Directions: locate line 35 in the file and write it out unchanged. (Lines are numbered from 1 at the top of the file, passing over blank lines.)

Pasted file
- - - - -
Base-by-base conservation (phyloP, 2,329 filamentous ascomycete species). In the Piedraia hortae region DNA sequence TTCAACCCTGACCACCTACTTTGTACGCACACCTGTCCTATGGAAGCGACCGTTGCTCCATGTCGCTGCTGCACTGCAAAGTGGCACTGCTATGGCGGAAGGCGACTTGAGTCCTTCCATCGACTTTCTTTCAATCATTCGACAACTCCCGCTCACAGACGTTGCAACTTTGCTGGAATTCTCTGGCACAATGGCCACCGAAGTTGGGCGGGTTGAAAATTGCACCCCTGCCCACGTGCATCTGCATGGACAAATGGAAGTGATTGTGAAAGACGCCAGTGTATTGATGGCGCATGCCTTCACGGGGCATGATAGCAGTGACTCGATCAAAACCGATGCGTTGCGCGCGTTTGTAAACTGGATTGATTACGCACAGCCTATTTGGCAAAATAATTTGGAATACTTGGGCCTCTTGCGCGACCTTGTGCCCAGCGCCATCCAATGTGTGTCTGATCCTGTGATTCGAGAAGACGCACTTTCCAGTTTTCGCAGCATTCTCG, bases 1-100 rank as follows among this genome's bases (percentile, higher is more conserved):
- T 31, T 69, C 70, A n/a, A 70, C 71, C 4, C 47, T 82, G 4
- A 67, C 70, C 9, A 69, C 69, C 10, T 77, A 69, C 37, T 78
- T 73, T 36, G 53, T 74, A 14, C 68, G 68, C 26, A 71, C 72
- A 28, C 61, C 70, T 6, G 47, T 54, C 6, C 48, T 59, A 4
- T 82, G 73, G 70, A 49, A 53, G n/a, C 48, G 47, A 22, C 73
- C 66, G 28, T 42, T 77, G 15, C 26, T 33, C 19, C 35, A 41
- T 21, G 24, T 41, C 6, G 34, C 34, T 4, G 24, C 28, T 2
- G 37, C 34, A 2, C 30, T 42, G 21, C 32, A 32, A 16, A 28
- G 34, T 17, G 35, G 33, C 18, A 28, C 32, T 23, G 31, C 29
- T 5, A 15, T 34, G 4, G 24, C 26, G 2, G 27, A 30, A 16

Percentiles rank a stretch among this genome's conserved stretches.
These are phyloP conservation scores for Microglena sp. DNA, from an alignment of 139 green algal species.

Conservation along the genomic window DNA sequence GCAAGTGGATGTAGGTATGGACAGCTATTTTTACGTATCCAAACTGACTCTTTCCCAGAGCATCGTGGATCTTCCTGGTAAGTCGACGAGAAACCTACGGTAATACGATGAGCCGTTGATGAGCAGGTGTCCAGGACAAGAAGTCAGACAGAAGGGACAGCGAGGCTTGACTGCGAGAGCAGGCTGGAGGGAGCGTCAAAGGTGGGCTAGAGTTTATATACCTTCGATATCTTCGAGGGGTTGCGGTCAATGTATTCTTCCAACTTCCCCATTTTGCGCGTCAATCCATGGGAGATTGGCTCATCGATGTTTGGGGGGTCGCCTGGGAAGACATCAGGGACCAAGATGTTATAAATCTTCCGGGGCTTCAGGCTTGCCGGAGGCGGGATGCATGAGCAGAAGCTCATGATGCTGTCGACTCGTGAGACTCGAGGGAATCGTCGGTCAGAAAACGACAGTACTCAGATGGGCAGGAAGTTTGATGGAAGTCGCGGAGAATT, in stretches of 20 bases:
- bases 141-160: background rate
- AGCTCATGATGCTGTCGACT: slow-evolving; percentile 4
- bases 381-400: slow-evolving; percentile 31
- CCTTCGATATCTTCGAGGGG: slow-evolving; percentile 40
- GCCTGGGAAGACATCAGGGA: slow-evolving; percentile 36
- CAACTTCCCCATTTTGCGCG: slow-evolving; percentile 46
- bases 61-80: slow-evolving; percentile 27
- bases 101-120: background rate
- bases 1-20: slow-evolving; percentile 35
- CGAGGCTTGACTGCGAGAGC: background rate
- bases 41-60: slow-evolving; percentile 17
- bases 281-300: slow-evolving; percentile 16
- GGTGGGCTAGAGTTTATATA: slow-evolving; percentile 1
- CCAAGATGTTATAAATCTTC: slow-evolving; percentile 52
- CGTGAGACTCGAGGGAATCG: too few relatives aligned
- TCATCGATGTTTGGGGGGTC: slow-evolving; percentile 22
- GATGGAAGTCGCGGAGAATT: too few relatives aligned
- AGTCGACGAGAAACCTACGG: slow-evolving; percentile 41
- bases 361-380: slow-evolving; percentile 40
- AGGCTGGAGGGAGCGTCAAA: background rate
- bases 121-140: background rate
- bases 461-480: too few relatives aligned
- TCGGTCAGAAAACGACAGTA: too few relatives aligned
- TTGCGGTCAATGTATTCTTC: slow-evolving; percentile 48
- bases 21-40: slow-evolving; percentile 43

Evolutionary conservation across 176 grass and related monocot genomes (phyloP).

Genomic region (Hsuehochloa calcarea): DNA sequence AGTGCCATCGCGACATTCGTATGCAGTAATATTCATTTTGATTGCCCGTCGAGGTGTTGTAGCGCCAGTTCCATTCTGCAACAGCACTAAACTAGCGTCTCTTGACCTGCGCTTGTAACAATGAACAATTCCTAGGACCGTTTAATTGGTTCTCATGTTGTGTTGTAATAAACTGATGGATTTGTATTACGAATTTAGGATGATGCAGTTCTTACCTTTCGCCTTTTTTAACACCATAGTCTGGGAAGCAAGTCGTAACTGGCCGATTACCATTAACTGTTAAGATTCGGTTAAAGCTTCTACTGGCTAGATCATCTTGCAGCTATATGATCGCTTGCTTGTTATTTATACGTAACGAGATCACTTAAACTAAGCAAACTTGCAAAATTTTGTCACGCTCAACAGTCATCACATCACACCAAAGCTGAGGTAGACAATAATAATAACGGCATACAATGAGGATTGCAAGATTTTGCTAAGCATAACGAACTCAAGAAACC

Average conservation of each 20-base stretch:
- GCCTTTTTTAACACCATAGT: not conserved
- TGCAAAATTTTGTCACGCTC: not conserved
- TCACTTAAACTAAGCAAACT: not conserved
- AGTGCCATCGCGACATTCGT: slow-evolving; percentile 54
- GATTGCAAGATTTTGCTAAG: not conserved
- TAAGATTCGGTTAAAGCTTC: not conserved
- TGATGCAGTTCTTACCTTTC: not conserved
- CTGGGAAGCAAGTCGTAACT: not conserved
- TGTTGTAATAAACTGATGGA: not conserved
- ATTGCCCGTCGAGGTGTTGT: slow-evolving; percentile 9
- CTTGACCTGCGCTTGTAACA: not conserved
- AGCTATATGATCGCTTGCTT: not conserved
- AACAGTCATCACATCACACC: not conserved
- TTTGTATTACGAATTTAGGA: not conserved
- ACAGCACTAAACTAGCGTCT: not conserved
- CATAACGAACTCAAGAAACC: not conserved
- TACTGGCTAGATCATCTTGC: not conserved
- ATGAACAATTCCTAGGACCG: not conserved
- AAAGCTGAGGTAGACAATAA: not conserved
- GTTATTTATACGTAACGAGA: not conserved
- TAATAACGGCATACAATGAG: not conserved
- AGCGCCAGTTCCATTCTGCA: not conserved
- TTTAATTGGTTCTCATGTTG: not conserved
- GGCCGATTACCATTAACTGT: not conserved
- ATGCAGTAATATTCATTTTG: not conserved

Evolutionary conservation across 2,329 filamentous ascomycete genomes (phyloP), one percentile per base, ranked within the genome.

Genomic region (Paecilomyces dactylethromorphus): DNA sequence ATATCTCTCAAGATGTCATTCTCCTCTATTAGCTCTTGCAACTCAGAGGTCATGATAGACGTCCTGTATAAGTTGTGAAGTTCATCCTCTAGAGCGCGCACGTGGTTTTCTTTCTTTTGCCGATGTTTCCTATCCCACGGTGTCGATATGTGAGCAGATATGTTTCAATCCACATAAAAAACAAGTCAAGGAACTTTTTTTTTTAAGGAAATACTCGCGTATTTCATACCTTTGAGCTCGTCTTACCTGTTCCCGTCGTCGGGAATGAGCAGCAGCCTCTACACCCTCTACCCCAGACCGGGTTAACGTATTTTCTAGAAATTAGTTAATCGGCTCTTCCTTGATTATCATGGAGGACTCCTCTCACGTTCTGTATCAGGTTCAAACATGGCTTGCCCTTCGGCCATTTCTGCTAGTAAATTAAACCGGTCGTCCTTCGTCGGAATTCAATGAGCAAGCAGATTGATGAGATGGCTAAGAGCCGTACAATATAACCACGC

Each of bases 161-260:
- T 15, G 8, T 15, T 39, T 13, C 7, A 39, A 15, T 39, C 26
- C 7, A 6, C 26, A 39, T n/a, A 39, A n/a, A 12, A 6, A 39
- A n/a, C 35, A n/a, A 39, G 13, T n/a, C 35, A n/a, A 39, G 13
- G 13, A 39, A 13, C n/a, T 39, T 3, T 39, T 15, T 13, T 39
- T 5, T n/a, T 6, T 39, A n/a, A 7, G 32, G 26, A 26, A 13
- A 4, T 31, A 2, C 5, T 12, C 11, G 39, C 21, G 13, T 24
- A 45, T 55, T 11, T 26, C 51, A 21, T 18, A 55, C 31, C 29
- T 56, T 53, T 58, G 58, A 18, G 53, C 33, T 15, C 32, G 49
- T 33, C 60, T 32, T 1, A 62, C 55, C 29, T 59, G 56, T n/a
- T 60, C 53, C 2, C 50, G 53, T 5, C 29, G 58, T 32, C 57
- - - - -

- bases 121-140: background rate